CEA Subramanian said that banks should use aggressive lending as a risk-free investment where they can earn a higher interest rate.
Chief Economic Adviser Krishnamurthy Subramanian has suggested banks to aggressively lend and earn higher interest, instead of earning only 3.5 per cent from parking funds in the reverse repo with the RBI. CEA Subramanian has assured that banks will not have to bear the risk of aggressive lending as the government has fully guaranteed most of the loans. Pointing towards the Rs 3 lakh crore loans to MSMEs, CEA Subramanian said in an interview to The Indian Express that those are risk-free loans and banks can write it like a risk-free product.
Subramanian highlighted that nearly Rs 8.5 lakh crore was parked with the RBI’s reverse repo operations, which earns only about 3.5 per cent interest rate. Thus, it makes sense for the banks to use the aggressive lending as a risk-free investment where they can earn a higher interest rate, he added. After Prime Minister Narendra Modi announced the special economic package worth Rs 21 lakh crore, Finance Minister Nirmala Sitharaman detailed out the package which included government-backed guarantees for the loans for various sectors.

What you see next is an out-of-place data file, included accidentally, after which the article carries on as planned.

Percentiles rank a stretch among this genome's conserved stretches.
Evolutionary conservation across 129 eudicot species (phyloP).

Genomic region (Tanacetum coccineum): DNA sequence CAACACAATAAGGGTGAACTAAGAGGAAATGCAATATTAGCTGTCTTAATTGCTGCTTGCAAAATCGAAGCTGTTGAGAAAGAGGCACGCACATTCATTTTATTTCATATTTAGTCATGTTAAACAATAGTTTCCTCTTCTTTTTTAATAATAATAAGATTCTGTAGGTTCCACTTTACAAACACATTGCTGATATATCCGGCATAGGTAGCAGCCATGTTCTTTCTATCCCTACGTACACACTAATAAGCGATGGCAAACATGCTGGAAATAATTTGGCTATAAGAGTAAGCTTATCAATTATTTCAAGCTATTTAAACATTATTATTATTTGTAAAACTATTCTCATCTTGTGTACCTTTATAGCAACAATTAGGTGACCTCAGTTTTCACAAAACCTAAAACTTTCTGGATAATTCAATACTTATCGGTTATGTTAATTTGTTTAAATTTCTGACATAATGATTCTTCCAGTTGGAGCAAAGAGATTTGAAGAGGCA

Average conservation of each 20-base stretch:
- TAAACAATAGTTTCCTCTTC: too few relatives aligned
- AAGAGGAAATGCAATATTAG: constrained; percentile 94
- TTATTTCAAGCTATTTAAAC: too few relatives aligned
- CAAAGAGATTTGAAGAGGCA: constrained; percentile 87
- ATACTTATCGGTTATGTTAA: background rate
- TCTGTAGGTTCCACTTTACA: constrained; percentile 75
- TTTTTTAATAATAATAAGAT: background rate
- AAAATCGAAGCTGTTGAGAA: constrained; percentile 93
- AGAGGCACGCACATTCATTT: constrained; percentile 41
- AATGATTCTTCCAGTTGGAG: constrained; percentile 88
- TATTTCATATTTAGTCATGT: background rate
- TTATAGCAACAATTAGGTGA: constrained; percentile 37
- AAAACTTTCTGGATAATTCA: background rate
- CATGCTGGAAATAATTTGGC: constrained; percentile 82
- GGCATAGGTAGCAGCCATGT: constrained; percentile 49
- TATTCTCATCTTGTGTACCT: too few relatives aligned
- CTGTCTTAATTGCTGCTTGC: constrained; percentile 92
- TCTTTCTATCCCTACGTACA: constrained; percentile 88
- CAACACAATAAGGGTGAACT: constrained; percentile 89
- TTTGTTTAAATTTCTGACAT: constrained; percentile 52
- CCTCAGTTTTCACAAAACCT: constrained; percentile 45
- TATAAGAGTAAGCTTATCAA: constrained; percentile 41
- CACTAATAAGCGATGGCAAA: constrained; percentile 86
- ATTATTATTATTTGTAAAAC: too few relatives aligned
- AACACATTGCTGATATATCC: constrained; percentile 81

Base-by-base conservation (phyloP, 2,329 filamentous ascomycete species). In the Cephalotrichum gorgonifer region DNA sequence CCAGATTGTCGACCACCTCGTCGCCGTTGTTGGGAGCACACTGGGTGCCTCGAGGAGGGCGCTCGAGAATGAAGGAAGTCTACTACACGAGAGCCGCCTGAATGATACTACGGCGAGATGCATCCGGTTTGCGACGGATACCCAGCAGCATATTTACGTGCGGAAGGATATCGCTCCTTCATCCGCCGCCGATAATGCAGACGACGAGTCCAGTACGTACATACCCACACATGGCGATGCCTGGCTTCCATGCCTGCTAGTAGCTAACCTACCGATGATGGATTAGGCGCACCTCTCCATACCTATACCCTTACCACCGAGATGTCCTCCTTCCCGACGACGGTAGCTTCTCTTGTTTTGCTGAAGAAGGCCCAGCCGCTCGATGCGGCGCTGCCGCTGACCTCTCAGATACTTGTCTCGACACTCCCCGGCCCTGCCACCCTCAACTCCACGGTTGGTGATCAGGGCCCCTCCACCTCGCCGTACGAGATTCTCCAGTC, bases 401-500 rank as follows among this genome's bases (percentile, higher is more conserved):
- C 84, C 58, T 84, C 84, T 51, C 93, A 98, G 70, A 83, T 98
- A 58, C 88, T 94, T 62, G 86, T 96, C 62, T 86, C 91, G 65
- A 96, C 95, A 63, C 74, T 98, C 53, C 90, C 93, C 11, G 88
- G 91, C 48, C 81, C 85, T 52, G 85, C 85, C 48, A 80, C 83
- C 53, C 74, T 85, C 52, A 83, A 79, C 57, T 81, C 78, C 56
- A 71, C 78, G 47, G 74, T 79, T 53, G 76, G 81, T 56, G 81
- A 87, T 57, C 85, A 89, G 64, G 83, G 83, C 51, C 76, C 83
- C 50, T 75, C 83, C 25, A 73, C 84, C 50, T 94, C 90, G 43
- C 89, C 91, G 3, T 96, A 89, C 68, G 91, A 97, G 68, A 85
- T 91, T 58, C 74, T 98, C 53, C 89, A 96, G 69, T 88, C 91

With the extension of a loan moratorium period, the banks are under pressure and how things will fall into place and consumer behaviour in the near future are also too uncertain as of now. Given these circumstances, the banks are reluctant to aggressively lend and increase their risk. That too, when the Indian banking system is already going through a phase of low-earning and increased provisioning burden.
However, the guarantee from the government has come as a light of hope for the banks which serves two major purposes, which are increasing the profitability of banks and transmitting liquidity into the market. With more liquidity in the market, the government expects that the demand will shoot up and will give motion to the wheels of the economy, which has come to a standstill due to the disruptions caused by the coronavirus pandemic and the nationwide lockdown.